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MA in Classics

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  • Objectives
    The MA in Classics is a multidisciplinary degree which has as its focus the cultures of ancient Greece or Rome. This degree aims to provide a transition between undergraduate taught courses and doctoral research in various fields of Classics, including both literature and ancient history. It offers an introduction to methods and tools of advanced study and research in Classics, and aims to extend the skills and experience of students in such a way as to enable them to develop their own approach to their chosen field. Thus, the provision includes linguistic, literary, historical, artistic and archaeological options. A wide choice of pathways is possible to allow students to follow their individual preferences. The MA draws on the research interests of academic staff within the Department of Classics, which was awarded an excellent grade (5) in the 2001 UK Research Assessment Exercise.
  • Academic Title
    MA in Classics
  • Course description
    Content

    Students taken a total of 180 credits over one year (from October to September) if studying full-time, or over two years if studying part-time.

    Research Methods (10 credits: Autumn term)
    This module is taught in an intensive series of seminars in the first term, and aims at enabling students to develop the practical skills necessary for research in Classics: topics include IT resources; library skills; construction and presentation of bibliography. All students attend a series of weekly research seminars given by visiting speakers. This modules is assessed by a short written assignment.

    Approaches to Classics (30 credits: Autumn term)
    This module introduces students of varied backgrounds to the techniques and theoretical approaches relevant to the different branches of Classics. Weekly seminars, for which students prepare through guided reading, introduce a broad range of approaches to the history, literature and culture of the ancient world, and to key issues in contemporary academic debate. It is assessed by a book review, presentation, and essay.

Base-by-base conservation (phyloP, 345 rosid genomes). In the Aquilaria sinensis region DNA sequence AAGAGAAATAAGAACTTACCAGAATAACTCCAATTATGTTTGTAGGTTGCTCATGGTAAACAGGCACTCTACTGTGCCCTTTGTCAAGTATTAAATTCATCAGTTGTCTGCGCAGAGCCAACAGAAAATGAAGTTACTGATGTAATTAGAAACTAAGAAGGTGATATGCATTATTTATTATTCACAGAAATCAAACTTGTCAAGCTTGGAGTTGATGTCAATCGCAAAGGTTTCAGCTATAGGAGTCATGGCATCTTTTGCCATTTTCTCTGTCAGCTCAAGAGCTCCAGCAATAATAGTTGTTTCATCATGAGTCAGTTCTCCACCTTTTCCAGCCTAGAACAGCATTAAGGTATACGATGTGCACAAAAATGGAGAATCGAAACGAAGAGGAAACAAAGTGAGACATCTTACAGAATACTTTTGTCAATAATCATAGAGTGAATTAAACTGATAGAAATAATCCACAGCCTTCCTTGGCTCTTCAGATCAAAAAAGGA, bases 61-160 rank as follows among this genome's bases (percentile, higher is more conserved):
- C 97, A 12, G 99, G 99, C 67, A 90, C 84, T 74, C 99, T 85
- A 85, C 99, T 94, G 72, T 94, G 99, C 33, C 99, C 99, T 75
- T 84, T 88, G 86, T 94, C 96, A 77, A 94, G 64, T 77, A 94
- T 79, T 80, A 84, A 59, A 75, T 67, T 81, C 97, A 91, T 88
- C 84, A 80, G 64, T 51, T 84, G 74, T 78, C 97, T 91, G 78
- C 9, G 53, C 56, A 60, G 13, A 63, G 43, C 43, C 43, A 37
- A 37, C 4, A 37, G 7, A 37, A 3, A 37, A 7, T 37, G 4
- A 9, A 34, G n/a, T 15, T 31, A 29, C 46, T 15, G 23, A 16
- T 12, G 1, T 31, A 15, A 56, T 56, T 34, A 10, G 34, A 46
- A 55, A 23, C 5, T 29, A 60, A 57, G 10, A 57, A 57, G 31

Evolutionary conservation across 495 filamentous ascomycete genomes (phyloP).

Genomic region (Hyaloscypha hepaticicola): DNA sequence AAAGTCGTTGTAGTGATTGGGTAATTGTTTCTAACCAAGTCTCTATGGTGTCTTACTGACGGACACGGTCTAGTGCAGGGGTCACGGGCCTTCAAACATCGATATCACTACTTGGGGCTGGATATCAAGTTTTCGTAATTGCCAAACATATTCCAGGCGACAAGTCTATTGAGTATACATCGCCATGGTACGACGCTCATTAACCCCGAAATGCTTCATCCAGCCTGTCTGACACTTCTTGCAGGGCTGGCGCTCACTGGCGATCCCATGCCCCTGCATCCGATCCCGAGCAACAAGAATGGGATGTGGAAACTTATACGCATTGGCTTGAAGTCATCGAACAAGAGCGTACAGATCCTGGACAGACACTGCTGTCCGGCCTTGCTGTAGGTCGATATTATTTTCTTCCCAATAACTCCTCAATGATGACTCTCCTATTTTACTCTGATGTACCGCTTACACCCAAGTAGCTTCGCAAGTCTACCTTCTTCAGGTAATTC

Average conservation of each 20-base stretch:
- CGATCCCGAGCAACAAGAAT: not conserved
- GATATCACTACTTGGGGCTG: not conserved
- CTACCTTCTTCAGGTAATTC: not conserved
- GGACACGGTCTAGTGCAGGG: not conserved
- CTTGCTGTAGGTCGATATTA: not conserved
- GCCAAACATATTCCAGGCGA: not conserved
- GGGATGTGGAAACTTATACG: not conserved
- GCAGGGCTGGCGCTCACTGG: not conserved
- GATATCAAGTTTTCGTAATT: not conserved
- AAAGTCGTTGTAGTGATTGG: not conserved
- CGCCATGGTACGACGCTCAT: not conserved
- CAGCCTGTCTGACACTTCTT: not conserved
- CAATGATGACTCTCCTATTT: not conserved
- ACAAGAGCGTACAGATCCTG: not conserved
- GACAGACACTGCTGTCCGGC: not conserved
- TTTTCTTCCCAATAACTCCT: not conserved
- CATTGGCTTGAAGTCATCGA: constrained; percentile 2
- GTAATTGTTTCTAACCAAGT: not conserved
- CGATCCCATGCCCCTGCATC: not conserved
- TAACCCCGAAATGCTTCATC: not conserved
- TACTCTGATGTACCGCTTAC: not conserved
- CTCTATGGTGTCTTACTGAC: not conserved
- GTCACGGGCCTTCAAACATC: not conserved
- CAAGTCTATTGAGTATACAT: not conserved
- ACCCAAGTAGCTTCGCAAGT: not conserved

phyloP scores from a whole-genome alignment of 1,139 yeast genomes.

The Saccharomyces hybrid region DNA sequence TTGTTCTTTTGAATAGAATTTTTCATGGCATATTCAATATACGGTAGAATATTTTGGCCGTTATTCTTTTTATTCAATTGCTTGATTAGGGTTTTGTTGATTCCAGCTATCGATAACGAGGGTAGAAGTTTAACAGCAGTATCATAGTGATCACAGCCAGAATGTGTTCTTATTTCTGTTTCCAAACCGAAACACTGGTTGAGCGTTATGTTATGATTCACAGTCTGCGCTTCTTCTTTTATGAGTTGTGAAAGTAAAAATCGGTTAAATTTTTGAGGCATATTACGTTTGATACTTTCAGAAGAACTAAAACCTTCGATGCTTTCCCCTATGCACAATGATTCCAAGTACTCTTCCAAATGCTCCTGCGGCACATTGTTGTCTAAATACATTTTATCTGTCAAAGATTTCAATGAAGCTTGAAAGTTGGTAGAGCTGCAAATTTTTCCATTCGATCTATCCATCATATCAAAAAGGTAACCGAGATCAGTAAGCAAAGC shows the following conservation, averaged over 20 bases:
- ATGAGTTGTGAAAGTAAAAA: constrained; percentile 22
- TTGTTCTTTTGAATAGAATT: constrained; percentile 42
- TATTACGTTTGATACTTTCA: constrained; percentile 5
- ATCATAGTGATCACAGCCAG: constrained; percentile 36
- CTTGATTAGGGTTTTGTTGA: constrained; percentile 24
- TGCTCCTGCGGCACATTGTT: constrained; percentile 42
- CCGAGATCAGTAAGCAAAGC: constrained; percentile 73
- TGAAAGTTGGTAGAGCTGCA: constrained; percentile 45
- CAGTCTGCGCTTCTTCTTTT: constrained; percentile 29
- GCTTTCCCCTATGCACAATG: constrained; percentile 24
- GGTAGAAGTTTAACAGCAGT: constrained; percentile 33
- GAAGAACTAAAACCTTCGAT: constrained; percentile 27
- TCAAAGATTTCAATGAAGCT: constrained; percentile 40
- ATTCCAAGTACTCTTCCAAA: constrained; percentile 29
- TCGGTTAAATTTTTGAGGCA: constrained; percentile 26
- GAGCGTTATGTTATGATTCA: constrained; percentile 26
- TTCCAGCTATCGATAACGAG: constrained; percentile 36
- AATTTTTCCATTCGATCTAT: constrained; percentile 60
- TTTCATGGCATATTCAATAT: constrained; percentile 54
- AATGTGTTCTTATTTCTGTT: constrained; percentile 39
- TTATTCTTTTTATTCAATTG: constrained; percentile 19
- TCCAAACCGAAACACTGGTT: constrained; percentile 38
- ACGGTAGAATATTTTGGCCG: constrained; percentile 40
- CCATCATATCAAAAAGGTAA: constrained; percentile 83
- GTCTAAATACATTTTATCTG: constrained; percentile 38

Language Modules (20 credits: Autumn and Lent terms)
    All students take a module of Latin or Ancient Greek at a level appropriate to them from beginners' to advanced. In exceptional circumstances, a modern language French, German, Italian, Modern Greek, Spanish) may substituted. Language modules are assessed through a combination of coursework and an exam in May.

    Special Options (30 credits)
    Students take three options from a list which reflects the research interests of the staff of the Department. These options often change from year to year, but previous offerings have included: Dissecting the Classical Body (Professor Helen King); Martyrdom from Socrates to Christianity (Professor Tessa Rajak); Jews and Greeks (Professor Tessa Rajak); Latin Epic in Late Antiquity and Beyond (Dr. Gill Knight); Christian Letter Writing and the friendship tradition (Dr. Gill Knight); The Future of Greek Tragedy: tradition and adaptation (Dr. Barbara Goff); The Transmission of Classical Texts (Professor Stephen Oakley); The Greek Past in the Roman Empire (Dr. Timothy Duff); Latin Historians (Professor Stephen Oakley); Horace's Odes (Professor Stephen Oakley); Classicism and Empire (Dr. Phiroze Vasunia); Greek and Roman Portraiture (Dr. Ittai Gradel); The Roman Architectural Revolution (Dr. Ittai Gradel); Early Travellers to Greece (Dr. Amy Smith); The Evolution of the Museum of Antiquities (Dr. Amy Smith); Greek choral poetry (Professor Ian Rutherford). Each options is taught through a series of seminars, for which students prepare and give presentations. Assessment is by a series of essays.

    Dissertation (90 credits)
    The dissertation allows students to conduct an in-depth research project on a subject of their choice. Guidance is provided on the choice of subject; once a topic is chosen, each student is assigned to a single supervisor who offers advice through one-to-one meetings. The final dissertation is 20,000 words and is submitted in mid-September

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